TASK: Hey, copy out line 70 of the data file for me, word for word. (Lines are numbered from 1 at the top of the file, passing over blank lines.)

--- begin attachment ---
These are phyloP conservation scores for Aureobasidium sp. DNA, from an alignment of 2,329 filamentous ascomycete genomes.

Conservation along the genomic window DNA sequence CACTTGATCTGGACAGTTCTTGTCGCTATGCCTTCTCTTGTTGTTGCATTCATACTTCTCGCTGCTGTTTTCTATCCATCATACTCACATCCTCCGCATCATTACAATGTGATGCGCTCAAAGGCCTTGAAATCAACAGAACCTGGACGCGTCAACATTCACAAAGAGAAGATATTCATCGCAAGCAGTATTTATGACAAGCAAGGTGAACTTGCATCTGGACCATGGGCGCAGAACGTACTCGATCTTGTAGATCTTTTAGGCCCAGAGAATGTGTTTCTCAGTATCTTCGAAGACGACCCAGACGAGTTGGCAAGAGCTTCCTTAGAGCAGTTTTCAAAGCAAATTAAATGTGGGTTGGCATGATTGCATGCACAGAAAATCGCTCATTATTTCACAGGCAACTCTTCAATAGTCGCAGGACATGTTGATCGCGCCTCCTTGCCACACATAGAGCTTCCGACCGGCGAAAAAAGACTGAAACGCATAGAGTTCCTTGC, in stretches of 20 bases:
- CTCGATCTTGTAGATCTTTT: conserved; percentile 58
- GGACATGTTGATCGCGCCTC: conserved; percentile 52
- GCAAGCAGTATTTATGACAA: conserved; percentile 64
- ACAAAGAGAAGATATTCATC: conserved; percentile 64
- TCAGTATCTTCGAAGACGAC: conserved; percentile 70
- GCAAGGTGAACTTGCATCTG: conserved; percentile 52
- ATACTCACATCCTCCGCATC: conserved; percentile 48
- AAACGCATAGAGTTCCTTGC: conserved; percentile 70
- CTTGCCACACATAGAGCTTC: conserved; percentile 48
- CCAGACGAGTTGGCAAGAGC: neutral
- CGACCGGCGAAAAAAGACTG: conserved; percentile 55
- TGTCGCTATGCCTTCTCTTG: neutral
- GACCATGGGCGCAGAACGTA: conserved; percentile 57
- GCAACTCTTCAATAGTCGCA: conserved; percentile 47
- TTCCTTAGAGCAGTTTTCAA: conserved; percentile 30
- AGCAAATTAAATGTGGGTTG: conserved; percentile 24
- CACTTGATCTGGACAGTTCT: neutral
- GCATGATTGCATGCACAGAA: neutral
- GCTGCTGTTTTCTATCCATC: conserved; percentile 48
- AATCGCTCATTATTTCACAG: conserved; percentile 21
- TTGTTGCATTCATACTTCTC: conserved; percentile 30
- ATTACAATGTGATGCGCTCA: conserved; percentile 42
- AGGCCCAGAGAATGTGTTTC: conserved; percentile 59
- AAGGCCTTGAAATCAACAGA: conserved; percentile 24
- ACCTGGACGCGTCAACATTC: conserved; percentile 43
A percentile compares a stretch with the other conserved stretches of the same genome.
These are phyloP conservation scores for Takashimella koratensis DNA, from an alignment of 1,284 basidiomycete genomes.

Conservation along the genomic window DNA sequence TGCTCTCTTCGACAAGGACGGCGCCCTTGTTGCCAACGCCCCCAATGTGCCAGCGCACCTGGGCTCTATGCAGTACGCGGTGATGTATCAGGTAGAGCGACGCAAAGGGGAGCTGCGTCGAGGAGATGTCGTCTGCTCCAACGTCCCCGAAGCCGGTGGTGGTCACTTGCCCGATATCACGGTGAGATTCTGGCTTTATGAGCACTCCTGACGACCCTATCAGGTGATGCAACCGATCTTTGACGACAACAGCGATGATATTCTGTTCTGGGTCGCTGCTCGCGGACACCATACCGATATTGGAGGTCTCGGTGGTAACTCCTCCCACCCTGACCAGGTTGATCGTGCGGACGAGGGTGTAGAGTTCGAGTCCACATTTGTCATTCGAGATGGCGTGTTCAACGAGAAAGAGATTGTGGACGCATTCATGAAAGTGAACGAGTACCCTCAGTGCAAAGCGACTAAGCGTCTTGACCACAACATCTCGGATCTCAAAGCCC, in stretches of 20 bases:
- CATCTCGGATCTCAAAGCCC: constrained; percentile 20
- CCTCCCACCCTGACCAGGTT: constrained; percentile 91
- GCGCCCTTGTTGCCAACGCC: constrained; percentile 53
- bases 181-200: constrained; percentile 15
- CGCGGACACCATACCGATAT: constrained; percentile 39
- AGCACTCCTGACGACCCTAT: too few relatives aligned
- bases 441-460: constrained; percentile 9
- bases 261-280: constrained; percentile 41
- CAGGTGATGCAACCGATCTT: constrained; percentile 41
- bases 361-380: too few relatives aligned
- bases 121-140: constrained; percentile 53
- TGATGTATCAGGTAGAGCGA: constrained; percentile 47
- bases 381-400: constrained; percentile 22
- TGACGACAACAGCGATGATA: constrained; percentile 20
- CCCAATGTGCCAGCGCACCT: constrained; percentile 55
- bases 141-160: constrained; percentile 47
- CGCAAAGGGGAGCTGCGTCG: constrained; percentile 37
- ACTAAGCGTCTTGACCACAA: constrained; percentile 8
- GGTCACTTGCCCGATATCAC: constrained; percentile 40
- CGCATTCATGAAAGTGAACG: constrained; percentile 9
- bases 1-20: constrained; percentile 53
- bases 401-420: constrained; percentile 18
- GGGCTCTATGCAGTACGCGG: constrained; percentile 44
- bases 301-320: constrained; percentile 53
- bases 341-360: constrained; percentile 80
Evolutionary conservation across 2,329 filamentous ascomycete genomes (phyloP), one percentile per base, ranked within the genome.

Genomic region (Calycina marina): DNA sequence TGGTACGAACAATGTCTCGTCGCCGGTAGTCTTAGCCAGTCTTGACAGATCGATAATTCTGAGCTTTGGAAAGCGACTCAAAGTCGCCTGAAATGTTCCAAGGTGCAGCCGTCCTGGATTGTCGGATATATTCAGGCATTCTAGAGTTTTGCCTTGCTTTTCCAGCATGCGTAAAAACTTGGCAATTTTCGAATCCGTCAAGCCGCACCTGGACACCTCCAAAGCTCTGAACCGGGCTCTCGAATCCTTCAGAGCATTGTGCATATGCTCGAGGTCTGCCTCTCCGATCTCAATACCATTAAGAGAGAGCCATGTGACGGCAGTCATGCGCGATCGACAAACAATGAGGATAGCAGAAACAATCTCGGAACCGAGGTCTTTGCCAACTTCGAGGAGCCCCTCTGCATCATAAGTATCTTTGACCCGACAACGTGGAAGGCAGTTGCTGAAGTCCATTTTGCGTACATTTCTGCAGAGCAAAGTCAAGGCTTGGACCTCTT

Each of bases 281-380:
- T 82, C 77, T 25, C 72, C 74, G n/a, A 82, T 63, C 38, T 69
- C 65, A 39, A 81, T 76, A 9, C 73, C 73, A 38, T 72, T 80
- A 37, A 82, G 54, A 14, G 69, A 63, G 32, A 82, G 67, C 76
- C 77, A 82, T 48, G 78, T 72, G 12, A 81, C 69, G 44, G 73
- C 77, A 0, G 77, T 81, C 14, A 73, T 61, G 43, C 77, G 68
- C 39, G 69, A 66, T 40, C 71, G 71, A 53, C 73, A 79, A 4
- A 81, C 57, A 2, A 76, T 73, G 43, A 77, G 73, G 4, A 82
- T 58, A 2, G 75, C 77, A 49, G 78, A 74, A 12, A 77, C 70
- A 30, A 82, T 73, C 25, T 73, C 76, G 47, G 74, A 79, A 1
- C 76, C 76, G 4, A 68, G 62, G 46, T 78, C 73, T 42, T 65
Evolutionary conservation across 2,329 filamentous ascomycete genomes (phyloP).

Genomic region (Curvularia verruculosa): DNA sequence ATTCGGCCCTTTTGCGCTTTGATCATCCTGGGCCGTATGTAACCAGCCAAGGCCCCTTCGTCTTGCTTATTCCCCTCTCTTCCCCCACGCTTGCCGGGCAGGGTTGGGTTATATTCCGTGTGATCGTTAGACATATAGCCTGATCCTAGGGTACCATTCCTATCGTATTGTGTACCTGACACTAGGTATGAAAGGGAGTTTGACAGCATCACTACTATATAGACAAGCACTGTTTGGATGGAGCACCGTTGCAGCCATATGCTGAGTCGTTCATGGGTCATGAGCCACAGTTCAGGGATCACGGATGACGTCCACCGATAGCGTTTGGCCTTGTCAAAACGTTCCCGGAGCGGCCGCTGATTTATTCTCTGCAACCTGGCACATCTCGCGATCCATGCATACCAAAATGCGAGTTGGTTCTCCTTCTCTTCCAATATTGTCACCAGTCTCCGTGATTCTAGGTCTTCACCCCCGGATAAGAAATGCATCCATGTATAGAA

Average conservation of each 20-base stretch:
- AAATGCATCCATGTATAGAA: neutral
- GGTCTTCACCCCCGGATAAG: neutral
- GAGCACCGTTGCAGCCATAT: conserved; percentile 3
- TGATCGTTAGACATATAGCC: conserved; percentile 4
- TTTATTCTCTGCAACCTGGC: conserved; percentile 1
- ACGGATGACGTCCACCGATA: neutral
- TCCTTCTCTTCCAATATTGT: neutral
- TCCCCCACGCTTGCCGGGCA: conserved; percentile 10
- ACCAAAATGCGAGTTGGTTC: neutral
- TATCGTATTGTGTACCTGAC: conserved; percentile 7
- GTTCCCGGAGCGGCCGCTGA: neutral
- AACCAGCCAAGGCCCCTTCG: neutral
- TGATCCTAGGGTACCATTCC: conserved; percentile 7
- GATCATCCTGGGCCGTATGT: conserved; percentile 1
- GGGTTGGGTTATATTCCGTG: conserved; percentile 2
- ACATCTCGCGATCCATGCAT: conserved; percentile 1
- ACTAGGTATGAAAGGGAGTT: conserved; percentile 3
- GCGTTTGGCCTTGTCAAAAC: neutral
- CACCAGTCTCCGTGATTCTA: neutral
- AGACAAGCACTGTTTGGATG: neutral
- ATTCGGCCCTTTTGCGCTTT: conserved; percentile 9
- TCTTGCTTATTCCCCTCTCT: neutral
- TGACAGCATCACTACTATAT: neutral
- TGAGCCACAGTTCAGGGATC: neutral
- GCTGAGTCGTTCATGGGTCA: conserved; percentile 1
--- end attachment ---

Genomic region (Curvularia verruculosa): DNA sequence ATTCGGCCCTTTTGCGCTTTGATCATCCTGGGCCGTATGTAACCAGCCAAGGCCCCTTCGTCTTGCTTATTCCCCTCTCTTCCCCCACGCTTGCCGGGCAGGGTTGGGTTATATTCCGTGTGATCGTTAGACATATAGCCTGATCCTAGGGTACCATTCCTATCGTATTGTGTACCTGACACTAGGTATGAAAGGGAGTTTGACAGCATCACTACTATATAGACAAGCACTGTTTGGATGGAGCACCGTTGCAGCCATATGCTGAGTCGTTCATGGGTCATGAGCCACAGTTCAGGGATCACGGATGACGTCCACCGATAGCGTTTGGCCTTGTCAAAACGTTCCCGGAGCGGCCGCTGATTTATTCTCTGCAACCTGGCACATCTCGCGATCCATGCATACCAAAATGCGAGTTGGTTCTCCTTCTCTTCCAATATTGTCACCAGTCTCCGTGATTCTAGGTCTTCACCCCCGGATAAGAAATGCATCCATGTATAGAA